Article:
§ 9. Mr. MacShane
To ask the Secretary of State for Foreign and Commonwealth Affairs what is the state of relations with the President of the United States of America; and if he will make a statement. 
§ Mr. MacShane
Is it not a fact that, since the Prime Minister sent a couple of central office flunkies to try to sabotage President Clintons election and behaved like a petulant child over the taking of telephone calls so that President Clinton will now visit Paris, Moscow, Brussels and Bonn but not London, we are incapable of having an adult relationship with our oldest partner and ally under this Government, and that the policy of unsplendid isolation can end only when others are responsible for this country's foreign affairs?
§ Dr. Twinn
When engaging in discussions with the American Administration, will my right hon. Friend make it clear that we in Europe expect the United States to put pressure on Turkey to ensure that it does not exercise a veto over the peace settlement in Cyprus or, indeed, the widening of the European Union?
§ Mr. Hurd
We are a guarantor power, with Turkey and Greece, of the Cyprus settlement. We work closely with the Americans and the Secretary-General of the United Nations to urge forward a settlement in Cyprus. My hon. Friend the Minister of State has just answered questions about the relationship between that and the accession of Cyprus to the European Union.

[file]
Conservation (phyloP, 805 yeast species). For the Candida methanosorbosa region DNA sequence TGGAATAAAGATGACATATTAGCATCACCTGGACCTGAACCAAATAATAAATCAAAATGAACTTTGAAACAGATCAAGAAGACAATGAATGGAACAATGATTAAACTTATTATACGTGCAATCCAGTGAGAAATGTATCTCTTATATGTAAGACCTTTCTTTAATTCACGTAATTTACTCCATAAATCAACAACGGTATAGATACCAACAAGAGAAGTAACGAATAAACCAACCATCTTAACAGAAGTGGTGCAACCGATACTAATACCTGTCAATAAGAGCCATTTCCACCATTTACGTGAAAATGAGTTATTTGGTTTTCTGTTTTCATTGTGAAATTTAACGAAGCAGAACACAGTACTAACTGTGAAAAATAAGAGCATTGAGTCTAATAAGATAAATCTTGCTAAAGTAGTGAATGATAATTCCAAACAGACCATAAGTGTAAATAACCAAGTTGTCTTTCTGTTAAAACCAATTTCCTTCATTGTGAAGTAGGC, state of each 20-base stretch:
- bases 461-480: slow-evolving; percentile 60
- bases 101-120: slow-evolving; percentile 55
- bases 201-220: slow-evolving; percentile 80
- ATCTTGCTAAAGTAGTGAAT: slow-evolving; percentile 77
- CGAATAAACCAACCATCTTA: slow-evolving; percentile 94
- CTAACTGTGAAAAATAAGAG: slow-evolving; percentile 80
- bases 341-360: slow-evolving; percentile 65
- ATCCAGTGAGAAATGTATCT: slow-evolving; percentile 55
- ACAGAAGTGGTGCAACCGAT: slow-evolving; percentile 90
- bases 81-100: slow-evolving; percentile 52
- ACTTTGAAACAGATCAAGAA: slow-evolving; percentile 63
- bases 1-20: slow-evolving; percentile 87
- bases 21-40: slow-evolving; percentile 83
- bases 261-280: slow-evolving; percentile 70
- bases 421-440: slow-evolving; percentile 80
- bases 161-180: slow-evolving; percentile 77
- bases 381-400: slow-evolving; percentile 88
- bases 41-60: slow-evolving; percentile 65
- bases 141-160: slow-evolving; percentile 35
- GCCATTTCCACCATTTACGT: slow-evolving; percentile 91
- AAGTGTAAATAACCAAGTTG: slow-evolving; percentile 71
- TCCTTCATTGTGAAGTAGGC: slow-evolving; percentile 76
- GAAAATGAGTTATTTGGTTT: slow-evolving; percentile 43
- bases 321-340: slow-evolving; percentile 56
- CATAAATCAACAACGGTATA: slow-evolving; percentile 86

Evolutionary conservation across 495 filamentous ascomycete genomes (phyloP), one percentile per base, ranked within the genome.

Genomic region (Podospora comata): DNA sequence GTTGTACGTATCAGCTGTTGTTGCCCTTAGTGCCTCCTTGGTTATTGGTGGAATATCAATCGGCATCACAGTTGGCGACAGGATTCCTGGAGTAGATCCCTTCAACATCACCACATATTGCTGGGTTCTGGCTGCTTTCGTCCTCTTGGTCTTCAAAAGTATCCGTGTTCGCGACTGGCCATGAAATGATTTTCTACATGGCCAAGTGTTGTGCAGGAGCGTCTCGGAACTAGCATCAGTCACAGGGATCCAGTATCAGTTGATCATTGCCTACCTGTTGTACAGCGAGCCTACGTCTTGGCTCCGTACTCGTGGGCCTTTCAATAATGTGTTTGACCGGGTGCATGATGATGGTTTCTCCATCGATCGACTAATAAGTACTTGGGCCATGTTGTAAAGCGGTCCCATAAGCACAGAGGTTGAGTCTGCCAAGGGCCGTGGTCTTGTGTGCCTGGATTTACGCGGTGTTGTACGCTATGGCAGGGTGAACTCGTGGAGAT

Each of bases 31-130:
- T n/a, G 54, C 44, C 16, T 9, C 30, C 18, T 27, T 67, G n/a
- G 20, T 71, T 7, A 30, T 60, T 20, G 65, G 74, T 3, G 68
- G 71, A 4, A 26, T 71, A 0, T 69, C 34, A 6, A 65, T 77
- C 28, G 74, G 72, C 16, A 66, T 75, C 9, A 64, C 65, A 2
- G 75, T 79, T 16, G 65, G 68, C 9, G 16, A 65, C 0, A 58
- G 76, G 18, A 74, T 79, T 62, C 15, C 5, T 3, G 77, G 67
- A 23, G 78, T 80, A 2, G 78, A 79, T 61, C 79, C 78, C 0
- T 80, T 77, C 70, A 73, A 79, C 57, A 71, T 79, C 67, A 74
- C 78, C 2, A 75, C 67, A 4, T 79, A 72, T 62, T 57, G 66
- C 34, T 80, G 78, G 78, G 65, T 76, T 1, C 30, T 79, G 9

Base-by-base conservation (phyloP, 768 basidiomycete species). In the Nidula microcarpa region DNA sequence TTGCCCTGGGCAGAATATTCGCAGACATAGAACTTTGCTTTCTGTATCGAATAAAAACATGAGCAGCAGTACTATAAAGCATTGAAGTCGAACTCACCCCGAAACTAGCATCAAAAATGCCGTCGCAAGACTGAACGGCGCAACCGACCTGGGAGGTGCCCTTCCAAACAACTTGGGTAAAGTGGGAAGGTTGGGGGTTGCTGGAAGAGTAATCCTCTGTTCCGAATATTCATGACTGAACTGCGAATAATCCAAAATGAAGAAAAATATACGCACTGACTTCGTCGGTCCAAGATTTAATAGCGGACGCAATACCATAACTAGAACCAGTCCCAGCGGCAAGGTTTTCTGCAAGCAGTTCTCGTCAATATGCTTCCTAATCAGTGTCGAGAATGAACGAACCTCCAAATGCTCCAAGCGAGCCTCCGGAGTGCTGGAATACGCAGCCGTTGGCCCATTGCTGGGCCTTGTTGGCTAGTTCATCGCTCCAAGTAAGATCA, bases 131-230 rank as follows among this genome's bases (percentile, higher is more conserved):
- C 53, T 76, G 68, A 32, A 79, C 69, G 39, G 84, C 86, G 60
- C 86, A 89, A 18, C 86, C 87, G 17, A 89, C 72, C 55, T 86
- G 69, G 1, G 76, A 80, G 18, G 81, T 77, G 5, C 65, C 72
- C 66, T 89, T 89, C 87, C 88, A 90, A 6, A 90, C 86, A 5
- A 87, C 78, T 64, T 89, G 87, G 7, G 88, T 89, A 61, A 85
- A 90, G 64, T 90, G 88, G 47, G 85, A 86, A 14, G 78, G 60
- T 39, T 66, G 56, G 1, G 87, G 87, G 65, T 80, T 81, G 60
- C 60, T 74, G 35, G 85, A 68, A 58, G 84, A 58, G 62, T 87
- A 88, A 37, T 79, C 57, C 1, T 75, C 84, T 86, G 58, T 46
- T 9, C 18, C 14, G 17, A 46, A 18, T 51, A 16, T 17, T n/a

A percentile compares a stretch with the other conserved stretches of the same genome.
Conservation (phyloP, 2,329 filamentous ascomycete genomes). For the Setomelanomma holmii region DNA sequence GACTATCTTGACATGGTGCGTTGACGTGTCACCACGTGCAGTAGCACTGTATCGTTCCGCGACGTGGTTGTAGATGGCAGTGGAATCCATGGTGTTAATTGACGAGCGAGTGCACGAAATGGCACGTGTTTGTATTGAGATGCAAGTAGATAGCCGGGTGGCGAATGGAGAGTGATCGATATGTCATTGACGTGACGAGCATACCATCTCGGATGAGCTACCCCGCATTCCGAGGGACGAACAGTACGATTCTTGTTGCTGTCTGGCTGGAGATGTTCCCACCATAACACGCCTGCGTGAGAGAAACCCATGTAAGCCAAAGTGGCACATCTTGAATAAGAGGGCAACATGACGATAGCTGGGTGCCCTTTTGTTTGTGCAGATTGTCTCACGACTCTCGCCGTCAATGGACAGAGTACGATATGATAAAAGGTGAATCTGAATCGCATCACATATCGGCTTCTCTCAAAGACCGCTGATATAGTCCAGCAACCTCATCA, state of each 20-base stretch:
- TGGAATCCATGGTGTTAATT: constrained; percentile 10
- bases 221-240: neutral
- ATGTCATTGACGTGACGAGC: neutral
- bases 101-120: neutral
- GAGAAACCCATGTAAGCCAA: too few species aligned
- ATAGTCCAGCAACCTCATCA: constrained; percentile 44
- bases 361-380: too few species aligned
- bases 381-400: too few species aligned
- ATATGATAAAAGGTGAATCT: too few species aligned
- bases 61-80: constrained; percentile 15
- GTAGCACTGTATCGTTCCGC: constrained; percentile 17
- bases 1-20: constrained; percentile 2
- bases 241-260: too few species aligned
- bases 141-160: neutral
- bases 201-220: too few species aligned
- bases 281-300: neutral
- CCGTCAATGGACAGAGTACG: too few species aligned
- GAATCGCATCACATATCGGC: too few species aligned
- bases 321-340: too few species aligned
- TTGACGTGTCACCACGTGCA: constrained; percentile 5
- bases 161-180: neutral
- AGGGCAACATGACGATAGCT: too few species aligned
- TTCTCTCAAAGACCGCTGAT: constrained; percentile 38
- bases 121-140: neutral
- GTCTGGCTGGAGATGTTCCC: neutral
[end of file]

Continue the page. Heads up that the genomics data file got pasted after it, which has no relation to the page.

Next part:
§ Rev. Martin Smyth
Does the Secretary of State agree, and share my concern about the fact, that the President of the United States perhaps pays too much attention to guidance on golf greens to support the so-called Irish Americans, forgetting that 60 per cent. of them are Scots-Irish? Is it not time that there was a campaign to inform the United States of its indebtedness, not only to the Scots-Irish, but to this nation as a whole?
§ Mr. Hurd
The hon. Gentleman knows that the British Government, and my right hon. and learned Friend the Secretary of State for Northern Ireland in particular, have been extremely energetic in presenting the truths about Northern Ireland to the American people. He and his colleagues have recently been playing a vigorous part in that, which I welcome.
There have been differences over Ireland with the United States Administration. In our view, it is important that substantial progress should be made on the decommissioning of weapons, and that any funds raised by Sinn Fein should not and could not be used to fund terrorism. These are matters that the Prime Minister will discuss with President Clinton. The responsibility for 1013 handling them rests with the Government who are responsible to the House, and that is accepted by President Clinton.
§ Mr. Duncan Smith
Does my right hon. Friend agree that those who go on about doom and gloom in respect of this so-called special relationship fail to take full account of opinion in the United States, not least that in Congress and the Senate? I hope that, like me, my right hon. Friend was heartened to note the other day that Senator Dole issued a press release in which, while urging the President to visit the United Kingdom for the VE day celebrations, he said that not only was Britain Americas closest ally but that America owed a great debt to us for our position in the second world war and that the ties between the two countries are very close and very deep?
§ Mr. Hurd
Indeed, that is true. We cannot rest, though, simply on comradeship during a war 50 years ago, however important that was. That is why the particular ties which we have with the United States in defence, intelligence and other matters, remain strong and greatly in our interest. Of course the whole Anglo-American relationship does not just depend on relationships between Governments. Everybody—parliamentarians, members of all professions in this country—plays a part in that.